United States District Court, D. Utah
MEMORANDUM DECISION AND ORDER
BENSON UNITED STATES DISTRICT JUDGE.
Judge Dee Benson Before the court is Plaintiff's Motion
for Partial Summary Judgment. (Dkt. No. 19.) The Motion has
been fully briefed by the parties, and the court has
considered the facts and arguments set forth in those
filings. Pursuant to civil rule 7-1(f) of the United States
District Court for the District of Utah Rules of Practice,
the Court elects to determine the motion on the basis of the
written memoranda and finds that oral argument would not be
helpful or necessary. DUCivR 7-1(f).
court, as it must, “examine[s] the factual record and
reasonable inferences therefrom in the light most favorable
to the party opposing summary judgment.” Applied
Genetics Int'l, Inc. v. First Affiliated Sec., Inc.,
912 F.2d 1238, 1241 (10th Cir. 1990).
began his employment with Defendant in November of 2014, as
an Event Supervisor. (Dkt. No. 20 at 10, ¶¶1-2.) On
May 16, 2016, Plaintiff contacted Defendant's third-party
Family Medical Leave Act “FMLA” administrator,
Matrix, to request intermittent FMLA leave for his own
serious health condition. (Dkt. No. 24-7.) After several
attempts to obtain medical certification satisfactory to
Matrix, Matrix approved Plaintiff's request for
intermittent leave on August 11, 2016. (Dkt. No. 24-8-24-11.)
Matrix based its intermittent leave approval on certification
from Plaintiff's pulmonary specialist, Dr. Shah. (Dkt.
No. 24-10.) Matrix granted intermittent leave “from
03/13/2016 to 03/12/2017” and approved Plaintiff's
absences on May 6, 7, 11, and 12. (Dkt. No. 24-11.) The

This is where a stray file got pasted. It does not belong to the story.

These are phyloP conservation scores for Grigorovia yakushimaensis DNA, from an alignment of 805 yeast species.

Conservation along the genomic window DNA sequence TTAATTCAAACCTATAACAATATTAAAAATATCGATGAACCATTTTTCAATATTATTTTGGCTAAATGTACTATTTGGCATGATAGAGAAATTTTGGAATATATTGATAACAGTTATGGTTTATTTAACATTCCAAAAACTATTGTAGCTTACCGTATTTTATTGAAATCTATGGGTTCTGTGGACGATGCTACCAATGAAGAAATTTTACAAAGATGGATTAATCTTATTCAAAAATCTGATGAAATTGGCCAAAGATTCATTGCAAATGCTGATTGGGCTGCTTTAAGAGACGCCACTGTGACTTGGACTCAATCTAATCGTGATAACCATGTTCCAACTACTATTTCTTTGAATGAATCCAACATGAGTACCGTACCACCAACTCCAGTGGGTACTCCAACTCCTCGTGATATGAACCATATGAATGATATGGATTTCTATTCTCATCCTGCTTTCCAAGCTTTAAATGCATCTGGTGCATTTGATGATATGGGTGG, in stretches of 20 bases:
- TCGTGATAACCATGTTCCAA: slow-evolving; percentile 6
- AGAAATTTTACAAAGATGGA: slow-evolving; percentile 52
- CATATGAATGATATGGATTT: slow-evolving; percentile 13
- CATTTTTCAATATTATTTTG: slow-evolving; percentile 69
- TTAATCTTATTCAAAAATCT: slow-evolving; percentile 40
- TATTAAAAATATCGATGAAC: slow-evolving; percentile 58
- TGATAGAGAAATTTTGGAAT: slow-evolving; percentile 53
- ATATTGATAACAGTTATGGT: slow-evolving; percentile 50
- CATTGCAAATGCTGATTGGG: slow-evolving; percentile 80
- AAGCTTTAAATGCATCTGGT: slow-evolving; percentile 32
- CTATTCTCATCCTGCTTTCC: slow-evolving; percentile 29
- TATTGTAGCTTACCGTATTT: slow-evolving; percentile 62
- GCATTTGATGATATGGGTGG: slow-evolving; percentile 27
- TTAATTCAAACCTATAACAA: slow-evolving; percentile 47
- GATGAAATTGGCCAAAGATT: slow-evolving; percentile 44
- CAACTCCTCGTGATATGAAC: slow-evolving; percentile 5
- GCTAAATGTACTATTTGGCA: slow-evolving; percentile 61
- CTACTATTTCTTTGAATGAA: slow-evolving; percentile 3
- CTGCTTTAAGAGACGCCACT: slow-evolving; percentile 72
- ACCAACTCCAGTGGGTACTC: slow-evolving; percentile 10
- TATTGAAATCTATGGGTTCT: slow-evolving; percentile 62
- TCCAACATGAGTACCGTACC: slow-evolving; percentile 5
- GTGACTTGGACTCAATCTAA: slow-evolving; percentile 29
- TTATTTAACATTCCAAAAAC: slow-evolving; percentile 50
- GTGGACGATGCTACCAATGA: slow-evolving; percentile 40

document memorializing the leave approval also stated:
“Your Leave is certified for 3 Day(s), at a frequency
of 2 events per 12 Month(s).” (Id.)
September 1, 2016, Plaintiff contacted Matrix to receive FMLA
leave approval for his absences from August 25- September 1,
2016. (Dkt. No. 24-12.) The Matrix representative informed
Plaintiff that she would seek certification for his absence
from Dr. Shah. (Id.) On September 7, 2016, Plaintiff
again contacted Matrix and was again informed that the Matrix
representative would seek certification from Dr. Shah.
(Id.) On September 8, 2016, the Matrix
representative requested certification from Dr. Shah and was
informed that Dr. Shah would not provide additional
certification without seeing Plaintiff again. (Id.)
On September 9, 2016, the Matrix representative relayed this
information to Plaintiff. (Id.)
September 10, 2016, Plaintiff returned to work and presented
a doctor's note to Defendant's Human Resource
Manager, Bradley Christensen. (Dkt. No. 22, ¶18.) The
Instacare “Work Release Note” stated:
“EAGLE, ROBERT E was seen at instacare today for a
valid medical reason. Please released [sic] them
[sic] from school/work August 25th, September 9 and
10, 2016 per M.D. order. Patient is released to go back to
work.” (Dkt. No. 24-15.) Based on that note, Mr.
Christensen permitted Plaintiff to return to work. (Dkt. No.
22, ¶ 18.) On October 4, 2016, Mr. Christensen reported
the excused hours/ dates from August 25 to September 10 to
Matrix. (Id., ¶19.)